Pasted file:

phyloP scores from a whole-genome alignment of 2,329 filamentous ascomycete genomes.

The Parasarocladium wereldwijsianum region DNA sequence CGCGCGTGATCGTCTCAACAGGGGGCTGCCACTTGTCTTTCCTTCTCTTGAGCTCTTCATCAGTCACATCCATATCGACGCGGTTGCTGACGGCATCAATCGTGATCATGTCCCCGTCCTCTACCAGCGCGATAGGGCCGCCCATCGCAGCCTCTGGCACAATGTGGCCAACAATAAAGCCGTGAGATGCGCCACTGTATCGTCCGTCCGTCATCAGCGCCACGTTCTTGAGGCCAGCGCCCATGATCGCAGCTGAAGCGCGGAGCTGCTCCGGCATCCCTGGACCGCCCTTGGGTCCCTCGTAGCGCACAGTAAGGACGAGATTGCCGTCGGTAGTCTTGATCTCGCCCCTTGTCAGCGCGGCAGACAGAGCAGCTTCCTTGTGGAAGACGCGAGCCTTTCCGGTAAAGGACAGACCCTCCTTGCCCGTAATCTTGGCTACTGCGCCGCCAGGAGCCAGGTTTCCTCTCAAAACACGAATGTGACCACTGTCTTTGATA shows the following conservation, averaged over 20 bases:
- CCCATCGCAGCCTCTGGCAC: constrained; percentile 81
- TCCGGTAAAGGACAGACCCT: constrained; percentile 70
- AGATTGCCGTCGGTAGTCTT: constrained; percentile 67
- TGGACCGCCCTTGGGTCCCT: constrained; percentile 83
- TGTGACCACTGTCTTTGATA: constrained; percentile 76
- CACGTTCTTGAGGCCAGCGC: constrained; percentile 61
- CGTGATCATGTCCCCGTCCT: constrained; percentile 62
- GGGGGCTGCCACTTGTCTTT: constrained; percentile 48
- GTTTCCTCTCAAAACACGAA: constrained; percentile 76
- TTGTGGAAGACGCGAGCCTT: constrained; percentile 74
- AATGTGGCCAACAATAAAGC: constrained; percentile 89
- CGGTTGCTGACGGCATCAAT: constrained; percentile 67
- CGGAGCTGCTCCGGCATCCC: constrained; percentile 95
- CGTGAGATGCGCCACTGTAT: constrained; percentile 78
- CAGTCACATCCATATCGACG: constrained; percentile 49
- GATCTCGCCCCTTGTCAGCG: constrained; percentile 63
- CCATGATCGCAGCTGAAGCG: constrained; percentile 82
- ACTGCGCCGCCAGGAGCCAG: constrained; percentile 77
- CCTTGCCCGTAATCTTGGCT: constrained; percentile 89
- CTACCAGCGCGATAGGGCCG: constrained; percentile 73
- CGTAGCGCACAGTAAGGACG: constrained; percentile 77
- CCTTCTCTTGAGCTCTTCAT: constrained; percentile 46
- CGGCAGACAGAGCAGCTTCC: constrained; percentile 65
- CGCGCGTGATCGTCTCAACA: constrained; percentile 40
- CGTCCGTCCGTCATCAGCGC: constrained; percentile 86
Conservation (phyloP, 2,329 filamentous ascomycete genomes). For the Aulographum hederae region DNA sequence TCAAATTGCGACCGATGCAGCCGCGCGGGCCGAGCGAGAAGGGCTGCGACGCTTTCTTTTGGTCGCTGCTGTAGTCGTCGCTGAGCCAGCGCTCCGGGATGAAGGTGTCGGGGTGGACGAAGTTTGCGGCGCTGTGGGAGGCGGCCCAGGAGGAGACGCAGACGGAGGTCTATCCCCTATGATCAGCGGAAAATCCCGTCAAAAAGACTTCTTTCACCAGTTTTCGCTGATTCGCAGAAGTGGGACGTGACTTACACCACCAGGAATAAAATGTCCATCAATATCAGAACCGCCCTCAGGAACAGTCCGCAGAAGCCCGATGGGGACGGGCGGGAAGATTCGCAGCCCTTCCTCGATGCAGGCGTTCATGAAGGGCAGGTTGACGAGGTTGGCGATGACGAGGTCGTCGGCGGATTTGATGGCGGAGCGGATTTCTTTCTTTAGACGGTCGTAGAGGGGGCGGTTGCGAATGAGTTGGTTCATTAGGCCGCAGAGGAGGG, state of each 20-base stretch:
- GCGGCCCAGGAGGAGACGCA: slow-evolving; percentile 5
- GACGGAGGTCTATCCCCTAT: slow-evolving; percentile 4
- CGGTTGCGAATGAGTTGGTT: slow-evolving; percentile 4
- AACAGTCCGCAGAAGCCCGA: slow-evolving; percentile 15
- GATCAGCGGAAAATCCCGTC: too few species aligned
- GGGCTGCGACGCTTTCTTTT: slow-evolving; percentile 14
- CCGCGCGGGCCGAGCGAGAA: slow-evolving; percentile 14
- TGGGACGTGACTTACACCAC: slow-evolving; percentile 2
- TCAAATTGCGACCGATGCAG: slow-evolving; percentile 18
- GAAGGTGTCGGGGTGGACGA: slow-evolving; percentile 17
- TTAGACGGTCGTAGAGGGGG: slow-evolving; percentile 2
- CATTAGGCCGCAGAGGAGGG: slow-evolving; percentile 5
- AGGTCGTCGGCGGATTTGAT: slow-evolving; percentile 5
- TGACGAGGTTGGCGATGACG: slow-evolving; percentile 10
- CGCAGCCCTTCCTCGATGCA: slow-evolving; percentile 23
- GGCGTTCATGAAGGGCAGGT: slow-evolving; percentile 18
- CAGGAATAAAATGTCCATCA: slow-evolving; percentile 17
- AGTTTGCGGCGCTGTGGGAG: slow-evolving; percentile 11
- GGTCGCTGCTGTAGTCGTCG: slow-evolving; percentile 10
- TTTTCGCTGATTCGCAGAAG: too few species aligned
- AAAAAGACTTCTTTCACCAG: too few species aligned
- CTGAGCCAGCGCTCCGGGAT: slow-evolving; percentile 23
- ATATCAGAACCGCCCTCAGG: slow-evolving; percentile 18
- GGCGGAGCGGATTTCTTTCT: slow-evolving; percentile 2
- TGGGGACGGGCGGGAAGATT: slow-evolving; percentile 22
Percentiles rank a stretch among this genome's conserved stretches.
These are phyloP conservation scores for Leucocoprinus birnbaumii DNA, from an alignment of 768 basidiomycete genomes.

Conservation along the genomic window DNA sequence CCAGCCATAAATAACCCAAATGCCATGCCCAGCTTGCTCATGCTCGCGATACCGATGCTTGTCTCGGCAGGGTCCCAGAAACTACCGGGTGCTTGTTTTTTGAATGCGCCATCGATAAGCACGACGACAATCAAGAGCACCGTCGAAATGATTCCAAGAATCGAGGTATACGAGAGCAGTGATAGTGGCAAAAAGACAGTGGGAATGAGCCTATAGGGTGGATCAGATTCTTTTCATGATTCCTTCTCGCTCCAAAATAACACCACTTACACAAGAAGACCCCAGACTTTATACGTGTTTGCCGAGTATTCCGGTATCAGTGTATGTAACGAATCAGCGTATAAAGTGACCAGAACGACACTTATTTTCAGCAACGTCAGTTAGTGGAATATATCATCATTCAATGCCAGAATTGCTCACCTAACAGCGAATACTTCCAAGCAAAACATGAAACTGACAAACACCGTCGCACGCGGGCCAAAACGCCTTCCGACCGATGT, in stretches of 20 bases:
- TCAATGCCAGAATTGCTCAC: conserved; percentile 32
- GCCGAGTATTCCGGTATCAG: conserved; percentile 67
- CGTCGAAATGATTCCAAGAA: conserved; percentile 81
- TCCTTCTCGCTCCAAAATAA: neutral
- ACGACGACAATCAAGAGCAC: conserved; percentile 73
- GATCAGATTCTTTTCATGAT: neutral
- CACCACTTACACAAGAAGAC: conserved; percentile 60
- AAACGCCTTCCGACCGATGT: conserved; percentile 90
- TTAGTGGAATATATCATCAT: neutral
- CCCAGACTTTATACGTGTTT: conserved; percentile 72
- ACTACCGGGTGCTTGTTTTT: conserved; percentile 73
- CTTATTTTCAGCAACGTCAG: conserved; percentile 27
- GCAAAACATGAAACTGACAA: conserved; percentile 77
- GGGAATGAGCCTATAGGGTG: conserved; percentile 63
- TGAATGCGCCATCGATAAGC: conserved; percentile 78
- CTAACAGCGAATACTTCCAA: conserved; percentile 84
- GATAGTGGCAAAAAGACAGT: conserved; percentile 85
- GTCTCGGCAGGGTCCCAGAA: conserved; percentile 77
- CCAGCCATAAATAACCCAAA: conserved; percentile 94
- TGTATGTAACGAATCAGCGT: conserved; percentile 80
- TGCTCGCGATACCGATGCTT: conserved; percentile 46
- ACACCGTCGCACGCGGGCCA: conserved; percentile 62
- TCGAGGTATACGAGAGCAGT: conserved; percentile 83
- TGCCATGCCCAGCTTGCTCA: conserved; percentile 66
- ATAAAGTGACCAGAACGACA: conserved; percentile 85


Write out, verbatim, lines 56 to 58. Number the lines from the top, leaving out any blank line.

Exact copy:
Conservation along the genomic window DNA sequence CCAGCCATAAATAACCCAAATGCCATGCCCAGCTTGCTCATGCTCGCGATACCGATGCTTGTCTCGGCAGGGTCCCAGAAACTACCGGGTGCTTGTTTTTTGAATGCGCCATCGATAAGCACGACGACAATCAAGAGCACCGTCGAAATGATTCCAAGAATCGAGGTATACGAGAGCAGTGATAGTGGCAAAAAGACAGTGGGAATGAGCCTATAGGGTGGATCAGATTCTTTTCATGATTCCTTCTCGCTCCAAAATAACACCACTTACACAAGAAGACCCCAGACTTTATACGTGTTTGCCGAGTATTCCGGTATCAGTGTATGTAACGAATCAGCGTATAAAGTGACCAGAACGACACTTATTTTCAGCAACGTCAGTTAGTGGAATATATCATCATTCAATGCCAGAATTGCTCACCTAACAGCGAATACTTCCAAGCAAAACATGAAACTGACAAACACCGTCGCACGCGGGCCAAAACGCCTTCCGACCGATGT, in stretches of 20 bases:
- TCAATGCCAGAATTGCTCAC: conserved; percentile 32
- GCCGAGTATTCCGGTATCAG: conserved; percentile 67